Calling all potential bulldogs!
The Butler University athletics department will be holding try-outs for the university mascot, “Hink,” today at Hinkle Fieldhouse.
“The students just need to bring themselves and be dressed in a T-shirt, shorts and tennis shoes,” Spirit Coordinator Jamie Troyer said. “Be prepared to wear the costume.”
Hink, a fan-favorite, performs at all home football games and men’s and women’s basketball games as well as some home volleyball matches, Troyer said.
Hink also makes appearances at alumni events, pep rallies and off-campus events, such as charity fundraisers and wedding receptions.
Troyer said the Hink performers also attend a training camp in August and meet once a month for practices during the season.
“It is an active job where you’re wearing a big head and a furry costume,” she said.
Troyer said the Hink performers need to be up to the challenge of putting on the bulldog suit and good physical condition is a must.
“We want someone that is a huge Butler fan and has an excitement for Butler,” she said. “He or she has to be creative and outgoing when they are in the costume.”
A current Hink performer-whose job requires anonymity-said being able to improvise and separating yourself from the character is a necessary part of the job.
“You have to have really good impromptu skills and come up with stuff right on the spot,” the performer said. “It’s essential to be ready to entertain without any forewarning.
“As Hink, you should be prepared to make a fool out of yourself because even though you think you might look stupid, no one can see you so it does not matter.
“The mascot’s job is to entertain. You can’t be selfish.”
Though being the mascot is an enjoyable job, the performer said it is also sometimes really challenging.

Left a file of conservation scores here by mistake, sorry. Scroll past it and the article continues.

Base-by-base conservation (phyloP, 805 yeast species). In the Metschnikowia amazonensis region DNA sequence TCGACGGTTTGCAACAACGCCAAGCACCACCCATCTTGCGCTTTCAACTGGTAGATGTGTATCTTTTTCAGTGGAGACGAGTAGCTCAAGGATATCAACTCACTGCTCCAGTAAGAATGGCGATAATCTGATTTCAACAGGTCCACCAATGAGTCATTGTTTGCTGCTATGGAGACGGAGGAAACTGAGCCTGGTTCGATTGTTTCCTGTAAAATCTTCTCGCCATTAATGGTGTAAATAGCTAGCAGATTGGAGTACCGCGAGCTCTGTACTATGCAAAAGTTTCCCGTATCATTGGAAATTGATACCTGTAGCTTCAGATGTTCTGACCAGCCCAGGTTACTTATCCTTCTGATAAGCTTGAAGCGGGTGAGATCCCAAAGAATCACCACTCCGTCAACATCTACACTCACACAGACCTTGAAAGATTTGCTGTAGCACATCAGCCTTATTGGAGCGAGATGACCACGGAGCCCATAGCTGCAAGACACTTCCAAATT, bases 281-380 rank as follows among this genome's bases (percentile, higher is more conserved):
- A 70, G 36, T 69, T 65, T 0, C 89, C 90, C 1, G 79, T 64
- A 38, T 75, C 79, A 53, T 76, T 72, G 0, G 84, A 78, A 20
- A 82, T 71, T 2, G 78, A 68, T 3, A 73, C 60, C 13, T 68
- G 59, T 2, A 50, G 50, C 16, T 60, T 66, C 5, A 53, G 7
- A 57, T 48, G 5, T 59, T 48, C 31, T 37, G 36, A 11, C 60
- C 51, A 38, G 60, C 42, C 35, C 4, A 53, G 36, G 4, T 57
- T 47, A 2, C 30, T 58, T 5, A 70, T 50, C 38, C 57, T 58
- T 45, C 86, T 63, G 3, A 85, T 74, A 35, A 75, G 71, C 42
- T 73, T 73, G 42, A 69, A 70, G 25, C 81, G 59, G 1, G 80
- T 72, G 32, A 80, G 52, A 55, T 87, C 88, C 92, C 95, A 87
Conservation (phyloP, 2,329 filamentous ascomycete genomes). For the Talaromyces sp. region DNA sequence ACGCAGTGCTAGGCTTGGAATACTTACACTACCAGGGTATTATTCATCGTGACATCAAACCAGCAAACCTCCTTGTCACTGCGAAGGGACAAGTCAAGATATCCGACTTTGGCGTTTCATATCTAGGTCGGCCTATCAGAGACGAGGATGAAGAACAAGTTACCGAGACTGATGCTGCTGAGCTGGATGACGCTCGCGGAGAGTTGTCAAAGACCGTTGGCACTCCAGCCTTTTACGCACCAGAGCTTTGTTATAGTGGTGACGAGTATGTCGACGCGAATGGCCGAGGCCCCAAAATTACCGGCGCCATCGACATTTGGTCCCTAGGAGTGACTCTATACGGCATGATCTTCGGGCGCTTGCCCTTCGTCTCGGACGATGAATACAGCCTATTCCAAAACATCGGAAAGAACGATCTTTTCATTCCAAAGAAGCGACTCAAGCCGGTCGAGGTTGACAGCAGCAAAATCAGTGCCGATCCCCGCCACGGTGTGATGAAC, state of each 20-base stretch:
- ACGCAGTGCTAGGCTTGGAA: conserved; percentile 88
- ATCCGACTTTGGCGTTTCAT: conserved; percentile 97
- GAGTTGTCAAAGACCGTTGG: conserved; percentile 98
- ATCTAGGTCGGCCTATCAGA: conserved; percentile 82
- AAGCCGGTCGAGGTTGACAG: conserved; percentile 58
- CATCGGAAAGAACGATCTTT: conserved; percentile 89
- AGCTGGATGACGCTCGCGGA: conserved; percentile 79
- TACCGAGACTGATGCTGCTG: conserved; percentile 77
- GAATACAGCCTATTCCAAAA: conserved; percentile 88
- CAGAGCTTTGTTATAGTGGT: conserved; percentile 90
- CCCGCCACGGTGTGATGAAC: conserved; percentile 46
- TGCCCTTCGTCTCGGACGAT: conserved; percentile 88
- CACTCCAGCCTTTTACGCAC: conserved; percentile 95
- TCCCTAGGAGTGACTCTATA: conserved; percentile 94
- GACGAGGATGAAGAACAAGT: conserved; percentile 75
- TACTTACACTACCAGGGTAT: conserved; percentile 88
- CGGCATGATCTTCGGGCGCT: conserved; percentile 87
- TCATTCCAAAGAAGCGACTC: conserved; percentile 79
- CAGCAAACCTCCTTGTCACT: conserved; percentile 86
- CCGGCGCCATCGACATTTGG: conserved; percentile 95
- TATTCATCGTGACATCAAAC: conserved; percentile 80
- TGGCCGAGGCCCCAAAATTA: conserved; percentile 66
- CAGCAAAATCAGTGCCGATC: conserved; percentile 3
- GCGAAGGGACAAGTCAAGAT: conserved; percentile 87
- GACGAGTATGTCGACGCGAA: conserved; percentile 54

It is hard to see or hear anything when inside the suit and the bulkiness makes it difficult to communicate and is physically exhausting, the performer said.
“The hardest part of being Hink is not being able to talk—sometimes communicating can be really difficult,” the performer said.
“You have to really exaggerate your motions to reach the crowd because your costume really absorbs the movements and people are far away.
“Then you have the heat where its anywhere from 20-30 degrees warmer in the suit—probably at least a 100 degrees during the games in Hinkle.”
Despite all this, the performer said it’s a great experience for someone full of school spirit and the events are all very rewarding.
“It’s fun because people don’t know your identity when in costume and you have free reign at all of the events—you can have a ton of fun and mess with people just because you’re Hink,” the performer said. “You become this character that is larger than life—especially to the kids.”
In regards to the mascot’s history, Troyer said Butler was known as the “Christians” until The Butler Collegian produced a front-page cartoon for the upcoming football game with the Franklin “Baptists” in 1919.
The cartoon featured a fraternity’s pet bulldog, Shimmy, taking a bite out of the pants seat of a figure labeled, “John the Baptist,” with the caption, “Bring on That Platter, Salome!”
She said though Butler ended up losing the game, the name “Butler Bulldogs” stuck and soon after the bulldog become an official university mascot.
The current Hink outfit is based upon a costume design The Walt Disney Co. created for Butler over twenty years ago, Troyer said.
While performers are expected to be outgoing and able to get the crowd pumped on the field and the court while in suit, performers are to remain anonymous.
Troyer said part of the reason behind the secrecy of the Hink performers identities is to make the mascot more realistic.
“We want Hink to be a character, and not the person inside the costume,” she said.
Anyone interested in being a mascot should contact Troyer before tryouts today by e-mailing her at firstname.lastname@example.org.
Troyer said they are looking for someone with, “a lot of energy and excitement for the school, and commitment and dedication to the performance side of it and development of the character.”